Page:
Early on September 7th (Israel time) a report by Tom Bateman appeared on the BBC News website’s ‘Middle East’ page under the curious headline ‘Palestinians set out terms for agreeing to historic Saudi-Israeli deal’.
As readers of the report’s opening paragraph discover, contrary to the impression given by that headline the Palestinian Authority is not party to any such currently hypothetical agreement:
“A cash boost of hundreds of millions of dollars and more control of land in the occupied West Bank are among Palestinian demands in the event of a three-way deal involving the US, Saudi Arabia and Israel, the BBC has learned.”
As reported by the Times of Israel several times last month, the Palestinian Authority has apparently elected to change its tactics on the issue of the normalisation of relations between Israel and Arab states.
“In contrast to its boycott of previous normalization efforts, the PA has reportedly decided to become involved in the Saudi-Israel process in an attempt to secure as many deliverables from Israel in the process.”
“A separate Palestinian source familiar with the matter noted that the PA has been careful not to characterize its list as “demands” to avoid being seen as directly complicit in a potential normalization agreement.
The source explained that Ramallah has changed its approach to potential normalization agreements between Israel and its Arab neighbors, no longer boycotting the process altogether or publicly condemning countries that establish diplomatic relations with Israel.
Instead, the PA is seeking to influence the process by separating its various bilateral ties with countries like Saudi Arabia from the normalization file, aiming to bolster both in the process.”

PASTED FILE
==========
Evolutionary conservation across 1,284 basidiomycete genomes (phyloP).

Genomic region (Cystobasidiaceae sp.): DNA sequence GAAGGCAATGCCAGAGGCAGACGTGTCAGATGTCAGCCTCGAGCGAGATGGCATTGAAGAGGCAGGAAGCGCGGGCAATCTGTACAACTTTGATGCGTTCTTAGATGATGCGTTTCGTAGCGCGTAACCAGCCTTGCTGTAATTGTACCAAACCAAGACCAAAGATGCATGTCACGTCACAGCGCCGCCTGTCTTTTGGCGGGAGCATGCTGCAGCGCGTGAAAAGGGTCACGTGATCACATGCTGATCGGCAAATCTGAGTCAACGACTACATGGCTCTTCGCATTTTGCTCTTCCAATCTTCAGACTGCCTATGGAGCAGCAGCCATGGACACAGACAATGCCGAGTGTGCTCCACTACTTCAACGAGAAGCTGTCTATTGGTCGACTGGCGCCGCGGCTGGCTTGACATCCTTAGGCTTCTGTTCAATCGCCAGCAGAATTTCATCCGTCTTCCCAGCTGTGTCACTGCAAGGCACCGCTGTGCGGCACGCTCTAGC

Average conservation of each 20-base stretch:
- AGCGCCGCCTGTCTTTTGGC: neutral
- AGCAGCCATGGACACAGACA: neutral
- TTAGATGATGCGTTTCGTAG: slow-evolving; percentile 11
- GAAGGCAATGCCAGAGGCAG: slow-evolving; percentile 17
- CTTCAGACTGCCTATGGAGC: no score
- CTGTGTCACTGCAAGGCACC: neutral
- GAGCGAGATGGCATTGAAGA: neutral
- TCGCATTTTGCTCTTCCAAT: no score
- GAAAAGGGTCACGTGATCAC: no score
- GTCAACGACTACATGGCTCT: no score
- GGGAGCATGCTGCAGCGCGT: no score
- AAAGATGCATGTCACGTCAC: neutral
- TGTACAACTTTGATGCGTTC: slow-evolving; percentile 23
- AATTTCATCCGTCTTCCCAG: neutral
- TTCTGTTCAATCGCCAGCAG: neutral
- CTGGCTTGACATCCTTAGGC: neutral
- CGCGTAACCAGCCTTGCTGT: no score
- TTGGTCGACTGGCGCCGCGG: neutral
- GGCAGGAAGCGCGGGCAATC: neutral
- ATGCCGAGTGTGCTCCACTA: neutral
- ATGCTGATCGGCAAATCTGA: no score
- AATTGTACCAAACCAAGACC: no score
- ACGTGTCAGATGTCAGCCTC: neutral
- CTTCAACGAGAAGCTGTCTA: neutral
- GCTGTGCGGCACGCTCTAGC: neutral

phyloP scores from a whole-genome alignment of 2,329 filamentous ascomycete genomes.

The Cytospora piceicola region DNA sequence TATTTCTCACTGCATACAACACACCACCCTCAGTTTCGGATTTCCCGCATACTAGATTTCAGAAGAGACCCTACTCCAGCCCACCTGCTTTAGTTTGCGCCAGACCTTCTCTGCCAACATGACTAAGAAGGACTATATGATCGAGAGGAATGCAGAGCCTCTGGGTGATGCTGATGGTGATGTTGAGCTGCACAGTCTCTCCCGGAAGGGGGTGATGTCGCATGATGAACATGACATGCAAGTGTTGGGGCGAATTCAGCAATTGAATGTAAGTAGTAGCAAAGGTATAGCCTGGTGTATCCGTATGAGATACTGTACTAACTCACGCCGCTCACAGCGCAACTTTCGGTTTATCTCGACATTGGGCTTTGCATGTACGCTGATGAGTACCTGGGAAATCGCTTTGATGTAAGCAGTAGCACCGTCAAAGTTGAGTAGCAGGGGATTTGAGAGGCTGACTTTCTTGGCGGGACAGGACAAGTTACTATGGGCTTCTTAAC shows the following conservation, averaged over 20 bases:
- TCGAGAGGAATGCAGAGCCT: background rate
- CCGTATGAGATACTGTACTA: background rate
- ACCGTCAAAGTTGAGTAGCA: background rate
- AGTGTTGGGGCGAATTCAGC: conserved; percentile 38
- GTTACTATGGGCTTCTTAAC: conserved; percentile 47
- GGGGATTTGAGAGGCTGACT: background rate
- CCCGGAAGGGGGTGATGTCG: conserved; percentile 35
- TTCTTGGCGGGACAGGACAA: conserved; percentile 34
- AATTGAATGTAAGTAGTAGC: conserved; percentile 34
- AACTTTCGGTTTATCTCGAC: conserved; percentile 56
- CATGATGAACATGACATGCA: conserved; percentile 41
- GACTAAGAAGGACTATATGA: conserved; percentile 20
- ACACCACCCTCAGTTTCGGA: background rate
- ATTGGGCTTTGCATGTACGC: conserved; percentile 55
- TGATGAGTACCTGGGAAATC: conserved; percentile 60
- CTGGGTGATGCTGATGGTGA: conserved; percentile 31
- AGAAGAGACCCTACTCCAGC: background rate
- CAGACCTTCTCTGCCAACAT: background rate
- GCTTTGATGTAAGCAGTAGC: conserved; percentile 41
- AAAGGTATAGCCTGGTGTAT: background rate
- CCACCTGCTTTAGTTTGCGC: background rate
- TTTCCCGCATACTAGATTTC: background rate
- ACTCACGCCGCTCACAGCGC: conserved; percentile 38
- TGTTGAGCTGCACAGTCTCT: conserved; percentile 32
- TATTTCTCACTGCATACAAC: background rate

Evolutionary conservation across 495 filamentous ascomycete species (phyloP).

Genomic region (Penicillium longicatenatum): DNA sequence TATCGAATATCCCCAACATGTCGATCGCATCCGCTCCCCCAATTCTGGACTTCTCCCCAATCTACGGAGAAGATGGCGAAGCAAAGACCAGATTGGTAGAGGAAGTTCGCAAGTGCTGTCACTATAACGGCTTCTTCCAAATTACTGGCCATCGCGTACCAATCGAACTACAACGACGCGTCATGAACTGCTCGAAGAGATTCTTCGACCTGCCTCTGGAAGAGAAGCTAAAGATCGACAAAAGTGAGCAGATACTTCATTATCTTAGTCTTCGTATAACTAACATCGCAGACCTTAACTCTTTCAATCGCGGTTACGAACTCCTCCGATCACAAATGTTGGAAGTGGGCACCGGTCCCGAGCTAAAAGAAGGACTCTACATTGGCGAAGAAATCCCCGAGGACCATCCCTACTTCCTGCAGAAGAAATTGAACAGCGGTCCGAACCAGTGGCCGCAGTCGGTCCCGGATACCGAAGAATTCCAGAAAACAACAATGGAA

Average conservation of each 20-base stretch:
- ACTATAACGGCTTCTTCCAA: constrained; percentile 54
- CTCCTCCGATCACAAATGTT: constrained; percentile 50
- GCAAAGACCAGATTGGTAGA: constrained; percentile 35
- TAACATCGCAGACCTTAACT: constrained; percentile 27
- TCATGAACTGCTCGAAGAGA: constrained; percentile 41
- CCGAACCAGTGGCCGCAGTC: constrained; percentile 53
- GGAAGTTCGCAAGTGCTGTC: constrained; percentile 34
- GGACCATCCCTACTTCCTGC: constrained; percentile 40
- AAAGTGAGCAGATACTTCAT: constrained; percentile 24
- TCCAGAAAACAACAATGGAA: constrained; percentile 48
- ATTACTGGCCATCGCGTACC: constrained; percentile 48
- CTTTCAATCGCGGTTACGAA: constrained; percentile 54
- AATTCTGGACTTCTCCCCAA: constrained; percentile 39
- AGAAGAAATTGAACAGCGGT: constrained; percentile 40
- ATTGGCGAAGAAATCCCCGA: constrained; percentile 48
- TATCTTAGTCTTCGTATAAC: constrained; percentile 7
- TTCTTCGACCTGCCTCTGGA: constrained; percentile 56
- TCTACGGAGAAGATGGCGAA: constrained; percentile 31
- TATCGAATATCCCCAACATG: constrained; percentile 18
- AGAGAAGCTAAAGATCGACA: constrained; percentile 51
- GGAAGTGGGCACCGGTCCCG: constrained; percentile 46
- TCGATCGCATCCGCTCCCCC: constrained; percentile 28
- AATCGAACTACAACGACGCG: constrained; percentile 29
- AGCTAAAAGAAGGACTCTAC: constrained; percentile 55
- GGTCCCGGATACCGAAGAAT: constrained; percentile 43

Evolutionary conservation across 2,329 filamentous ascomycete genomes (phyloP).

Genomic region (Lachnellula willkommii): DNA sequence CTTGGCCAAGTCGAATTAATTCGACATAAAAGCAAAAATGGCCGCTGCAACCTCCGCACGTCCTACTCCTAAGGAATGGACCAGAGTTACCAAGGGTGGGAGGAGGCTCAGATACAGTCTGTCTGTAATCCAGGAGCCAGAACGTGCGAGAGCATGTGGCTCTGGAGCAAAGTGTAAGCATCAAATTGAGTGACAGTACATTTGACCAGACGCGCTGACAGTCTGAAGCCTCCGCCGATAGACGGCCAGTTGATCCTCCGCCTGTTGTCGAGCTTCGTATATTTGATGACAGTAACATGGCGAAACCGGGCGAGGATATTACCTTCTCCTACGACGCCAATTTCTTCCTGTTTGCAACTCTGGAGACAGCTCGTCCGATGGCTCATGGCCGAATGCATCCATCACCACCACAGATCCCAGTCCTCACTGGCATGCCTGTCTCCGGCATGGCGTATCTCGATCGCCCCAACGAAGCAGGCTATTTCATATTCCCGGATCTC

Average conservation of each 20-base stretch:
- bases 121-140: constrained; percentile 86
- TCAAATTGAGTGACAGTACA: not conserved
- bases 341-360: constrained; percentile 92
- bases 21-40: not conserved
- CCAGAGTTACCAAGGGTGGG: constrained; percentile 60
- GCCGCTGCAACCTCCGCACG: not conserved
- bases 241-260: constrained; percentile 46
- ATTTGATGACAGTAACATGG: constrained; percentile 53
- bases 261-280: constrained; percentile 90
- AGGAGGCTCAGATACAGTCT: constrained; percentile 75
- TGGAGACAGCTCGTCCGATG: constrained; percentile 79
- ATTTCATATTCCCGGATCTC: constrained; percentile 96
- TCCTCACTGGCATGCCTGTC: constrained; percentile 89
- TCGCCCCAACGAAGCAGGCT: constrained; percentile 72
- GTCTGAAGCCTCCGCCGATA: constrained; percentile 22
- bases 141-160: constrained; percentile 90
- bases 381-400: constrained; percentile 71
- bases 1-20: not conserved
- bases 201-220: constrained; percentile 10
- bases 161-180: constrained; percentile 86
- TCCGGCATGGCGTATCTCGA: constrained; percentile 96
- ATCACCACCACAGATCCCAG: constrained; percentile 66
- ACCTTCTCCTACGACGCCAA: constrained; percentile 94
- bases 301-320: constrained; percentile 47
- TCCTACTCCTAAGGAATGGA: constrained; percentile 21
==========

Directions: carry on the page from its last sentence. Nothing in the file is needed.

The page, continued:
Quoting an unidentified “Palestinian official”, Bateman tells readers that:
“The team of top Palestinian officials in Riyadh – including the two men seen as closest to President Mahmoud Abbas, the PA’s intelligence chief, Majed Faraj, and Hussein al-Sheikh, secretary-general of the Palestine Liberation Organisation – met Saudi national security adviser Musaed al-Aiban on Wednesday, according to a senior Palestinian official familiar with the discussions.
Their list of demands in return for engaging with the American-backed process was set out during a meeting with US Assistant Secretary of State Barbara Leaf last week in Amman. The Palestinian official told the BBC the demands include:
- Transferring parts of the West Bank currently under full Israeli control (known as Area C under the 1990s Oslo peace accords) to the governance of the Palestinian Authority
- A “complete cessation” of Israeli settlement growth in the West Bank
- Resuming Saudi financial support to the PA, which slowed from 2016 and stopped completely three years ago, to the tune of around $200m (£160m) per year
- Re-opening the US consulate in Jerusalem – the diplomatic mission to the Palestinians – that was shut down by President Donald Trump
- Resuming US-brokered negotiations between Israel and the Palestinians from where they stopped under then-Secretary of State John Kerry in 2014.”
Reports had already emerged in August concerning an earlier Saudi proposal to renew funding to the PA: